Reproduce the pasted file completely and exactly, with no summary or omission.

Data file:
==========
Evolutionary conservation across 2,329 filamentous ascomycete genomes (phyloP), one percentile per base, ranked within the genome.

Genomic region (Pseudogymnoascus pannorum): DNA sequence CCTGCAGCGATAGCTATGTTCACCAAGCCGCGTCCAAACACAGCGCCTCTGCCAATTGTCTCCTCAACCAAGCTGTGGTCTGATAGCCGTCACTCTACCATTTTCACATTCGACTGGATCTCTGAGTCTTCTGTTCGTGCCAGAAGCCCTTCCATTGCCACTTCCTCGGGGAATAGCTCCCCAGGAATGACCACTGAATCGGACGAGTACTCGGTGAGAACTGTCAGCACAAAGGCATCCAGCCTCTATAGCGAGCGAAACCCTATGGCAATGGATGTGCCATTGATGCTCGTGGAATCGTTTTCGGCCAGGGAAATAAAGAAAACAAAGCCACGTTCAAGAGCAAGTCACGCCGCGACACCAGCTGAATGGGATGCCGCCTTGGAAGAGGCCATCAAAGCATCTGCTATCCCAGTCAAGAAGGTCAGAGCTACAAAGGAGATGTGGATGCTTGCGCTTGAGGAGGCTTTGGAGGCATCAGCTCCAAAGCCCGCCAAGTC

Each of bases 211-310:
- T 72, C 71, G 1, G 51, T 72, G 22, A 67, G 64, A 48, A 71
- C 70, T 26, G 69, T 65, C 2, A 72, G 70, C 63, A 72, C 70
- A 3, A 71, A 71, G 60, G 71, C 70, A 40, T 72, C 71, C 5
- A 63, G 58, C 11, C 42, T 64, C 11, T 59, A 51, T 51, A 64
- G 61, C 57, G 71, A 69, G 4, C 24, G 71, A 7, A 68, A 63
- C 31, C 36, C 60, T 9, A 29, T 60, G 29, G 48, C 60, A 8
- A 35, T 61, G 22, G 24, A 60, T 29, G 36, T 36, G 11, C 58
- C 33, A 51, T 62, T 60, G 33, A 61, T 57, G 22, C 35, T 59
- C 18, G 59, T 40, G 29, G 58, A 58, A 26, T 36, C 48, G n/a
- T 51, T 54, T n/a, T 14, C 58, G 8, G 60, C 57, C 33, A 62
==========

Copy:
Evolutionary conservation across 2,329 filamentous ascomycete genomes (phyloP), one percentile per base, ranked within the genome.

Genomic region (Pseudogymnoascus pannorum): DNA sequence CCTGCAGCGATAGCTATGTTCACCAAGCCGCGTCCAAACACAGCGCCTCTGCCAATTGTCTCCTCAACCAAGCTGTGGTCTGATAGCCGTCACTCTACCATTTTCACATTCGACTGGATCTCTGAGTCTTCTGTTCGTGCCAGAAGCCCTTCCATTGCCACTTCCTCGGGGAATAGCTCCCCAGGAATGACCACTGAATCGGACGAGTACTCGGTGAGAACTGTCAGCACAAAGGCATCCAGCCTCTATAGCGAGCGAAACCCTATGGCAATGGATGTGCCATTGATGCTCGTGGAATCGTTTTCGGCCAGGGAAATAAAGAAAACAAAGCCACGTTCAAGAGCAAGTCACGCCGCGACACCAGCTGAATGGGATGCCGCCTTGGAAGAGGCCATCAAAGCATCTGCTATCCCAGTCAAGAAGGTCAGAGCTACAAAGGAGATGTGGATGCTTGCGCTTGAGGAGGCTTTGGAGGCATCAGCTCCAAAGCCCGCCAAGTC

Each of bases 211-310:
- T 72, C 71, G 1, G 51, T 72, G 22, A 67, G 64, A 48, A 71
- C 70, T 26, G 69, T 65, C 2, A 72, G 70, C 63, A 72, C 70
- A 3, A 71, A 71, G 60, G 71, C 70, A 40, T 72, C 71, C 5
- A 63, G 58, C 11, C 42, T 64, C 11, T 59, A 51, T 51, A 64
- G 61, C 57, G 71, A 69, G 4, C 24, G 71, A 7, A 68, A 63
- C 31, C 36, C 60, T 9, A 29, T 60, G 29, G 48, C 60, A 8
- A 35, T 61, G 22, G 24, A 60, T 29, G 36, T 36, G 11, C 58
- C 33, A 51, T 62, T 60, G 33, A 61, T 57, G 22, C 35, T 59
- C 18, G 59, T 40, G 29, G 58, A 58, A 26, T 36, C 48, G n/a
- T 51, T 54, T n/a, T 14, C 58, G 8, G 60, C 57, C 33, A 62